Southern Tamandua

Tamandua Tetradactyla

Scientific Name

Southern Tamandua:  
Tamandua Tetradactyla

Distribution and Habitat

Geographic Range

The tamandua (lesser anteater) is native to South America east of the Andes and south to southern Brazil, northern Argentina and Uruguay.

Natural Habitat

The tamandua inhabits a wide variety of habitats, from dry forest and tropical rainforest, to savannah and thorn scrub.

Physical Characteristics

  • Southern tamanduas are pale yellow and look like they are wearing a black vest around the shoulders, chest, sides, and lower back. They weigh 6.5 to 15 pounds and their bodies are 18.5 to 30 inches long, with a tail nearly as long as the body. The tamandua’s tail is prehensile, like the prehensile-tailed porcupine and the black howler monkey. A prehensile tail serves as another arm, allowing the animal to grasp branches with it. The tamandua has a long snout, though not as long as that of the giant anteater.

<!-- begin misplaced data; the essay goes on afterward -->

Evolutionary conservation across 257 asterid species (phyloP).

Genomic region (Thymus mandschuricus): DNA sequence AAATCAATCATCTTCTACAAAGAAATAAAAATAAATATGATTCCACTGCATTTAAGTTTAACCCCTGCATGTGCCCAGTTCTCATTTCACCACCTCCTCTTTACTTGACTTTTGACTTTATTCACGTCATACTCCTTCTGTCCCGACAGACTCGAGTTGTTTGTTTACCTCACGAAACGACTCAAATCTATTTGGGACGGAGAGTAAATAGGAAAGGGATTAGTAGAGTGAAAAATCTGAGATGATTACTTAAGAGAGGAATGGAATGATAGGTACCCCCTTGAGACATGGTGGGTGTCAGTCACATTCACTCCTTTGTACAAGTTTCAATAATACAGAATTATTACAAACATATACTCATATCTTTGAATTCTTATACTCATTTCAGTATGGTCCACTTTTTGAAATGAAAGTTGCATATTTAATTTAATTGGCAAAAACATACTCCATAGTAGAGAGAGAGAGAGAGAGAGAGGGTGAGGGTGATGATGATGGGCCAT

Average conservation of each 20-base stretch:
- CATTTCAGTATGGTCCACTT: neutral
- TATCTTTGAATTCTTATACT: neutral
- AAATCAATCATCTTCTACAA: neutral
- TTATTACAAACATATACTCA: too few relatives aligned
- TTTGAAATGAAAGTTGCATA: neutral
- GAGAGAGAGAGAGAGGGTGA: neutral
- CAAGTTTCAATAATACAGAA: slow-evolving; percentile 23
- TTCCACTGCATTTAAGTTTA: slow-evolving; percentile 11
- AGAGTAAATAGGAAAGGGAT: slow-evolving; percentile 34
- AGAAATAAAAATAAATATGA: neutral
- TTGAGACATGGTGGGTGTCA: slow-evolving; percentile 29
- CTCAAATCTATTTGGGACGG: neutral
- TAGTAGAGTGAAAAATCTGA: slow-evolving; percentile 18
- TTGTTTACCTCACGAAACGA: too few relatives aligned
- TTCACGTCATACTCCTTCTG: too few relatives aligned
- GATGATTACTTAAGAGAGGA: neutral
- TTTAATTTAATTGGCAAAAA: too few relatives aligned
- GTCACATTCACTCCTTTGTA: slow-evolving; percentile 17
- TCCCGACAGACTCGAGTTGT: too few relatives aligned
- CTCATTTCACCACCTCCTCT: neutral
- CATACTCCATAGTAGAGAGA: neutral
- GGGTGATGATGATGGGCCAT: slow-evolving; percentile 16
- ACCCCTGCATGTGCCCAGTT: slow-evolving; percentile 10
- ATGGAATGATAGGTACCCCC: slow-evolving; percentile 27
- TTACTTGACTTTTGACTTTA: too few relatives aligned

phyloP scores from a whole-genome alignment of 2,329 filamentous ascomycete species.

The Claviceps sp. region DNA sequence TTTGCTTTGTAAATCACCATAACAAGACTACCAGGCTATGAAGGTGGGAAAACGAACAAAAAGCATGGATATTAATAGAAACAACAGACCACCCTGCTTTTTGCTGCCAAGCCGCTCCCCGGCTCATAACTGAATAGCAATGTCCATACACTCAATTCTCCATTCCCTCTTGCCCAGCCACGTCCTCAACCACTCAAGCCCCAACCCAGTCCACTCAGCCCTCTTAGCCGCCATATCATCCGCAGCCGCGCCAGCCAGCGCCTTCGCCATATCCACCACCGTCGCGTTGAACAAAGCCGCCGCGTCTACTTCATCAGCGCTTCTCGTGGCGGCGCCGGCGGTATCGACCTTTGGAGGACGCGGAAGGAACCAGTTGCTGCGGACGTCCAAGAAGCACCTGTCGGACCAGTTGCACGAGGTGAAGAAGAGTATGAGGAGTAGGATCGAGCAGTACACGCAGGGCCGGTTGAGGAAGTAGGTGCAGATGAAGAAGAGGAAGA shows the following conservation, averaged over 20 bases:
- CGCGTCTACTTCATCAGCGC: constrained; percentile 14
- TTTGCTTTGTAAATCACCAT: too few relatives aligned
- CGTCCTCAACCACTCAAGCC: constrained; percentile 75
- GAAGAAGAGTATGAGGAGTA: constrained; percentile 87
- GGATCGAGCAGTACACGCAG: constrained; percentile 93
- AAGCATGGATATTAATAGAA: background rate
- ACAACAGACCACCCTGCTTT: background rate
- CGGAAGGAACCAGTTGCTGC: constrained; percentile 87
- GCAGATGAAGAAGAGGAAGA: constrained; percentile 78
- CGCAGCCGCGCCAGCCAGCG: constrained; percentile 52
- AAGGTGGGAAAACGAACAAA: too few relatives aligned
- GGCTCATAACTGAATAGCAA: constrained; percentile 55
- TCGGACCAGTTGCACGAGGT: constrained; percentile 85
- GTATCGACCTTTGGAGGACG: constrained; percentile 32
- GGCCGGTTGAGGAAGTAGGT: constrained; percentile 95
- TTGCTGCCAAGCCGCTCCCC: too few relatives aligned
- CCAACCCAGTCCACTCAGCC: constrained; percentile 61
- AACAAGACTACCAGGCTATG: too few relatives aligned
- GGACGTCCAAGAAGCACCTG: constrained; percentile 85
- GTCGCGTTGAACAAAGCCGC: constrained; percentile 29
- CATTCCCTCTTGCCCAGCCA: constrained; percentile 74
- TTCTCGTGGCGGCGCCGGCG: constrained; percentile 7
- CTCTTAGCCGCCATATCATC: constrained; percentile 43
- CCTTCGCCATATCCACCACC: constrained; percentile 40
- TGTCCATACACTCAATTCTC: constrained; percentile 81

Quick Facts

  1. If a predator gets too close, a tamandua may hiss and then release a very unpleasant odor from a gland at the base of its tail, similar to a skunk’s.

  2. Tamanduas have four claws on their front feet and five on their rear feet.

  3. A tamandua’s tiny mouth is only as wide across as a pencil eraser!


M&T Bank Rainforest Falls

Conservation Status

Least Concern: The Southern Tamandua is common or abundant and is likely to survive in the wild.

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In the wild, tamanduas eat mostly ants and termites. In human care, they are fed a high-protein powder mixed with water, and honey and fruit as treats.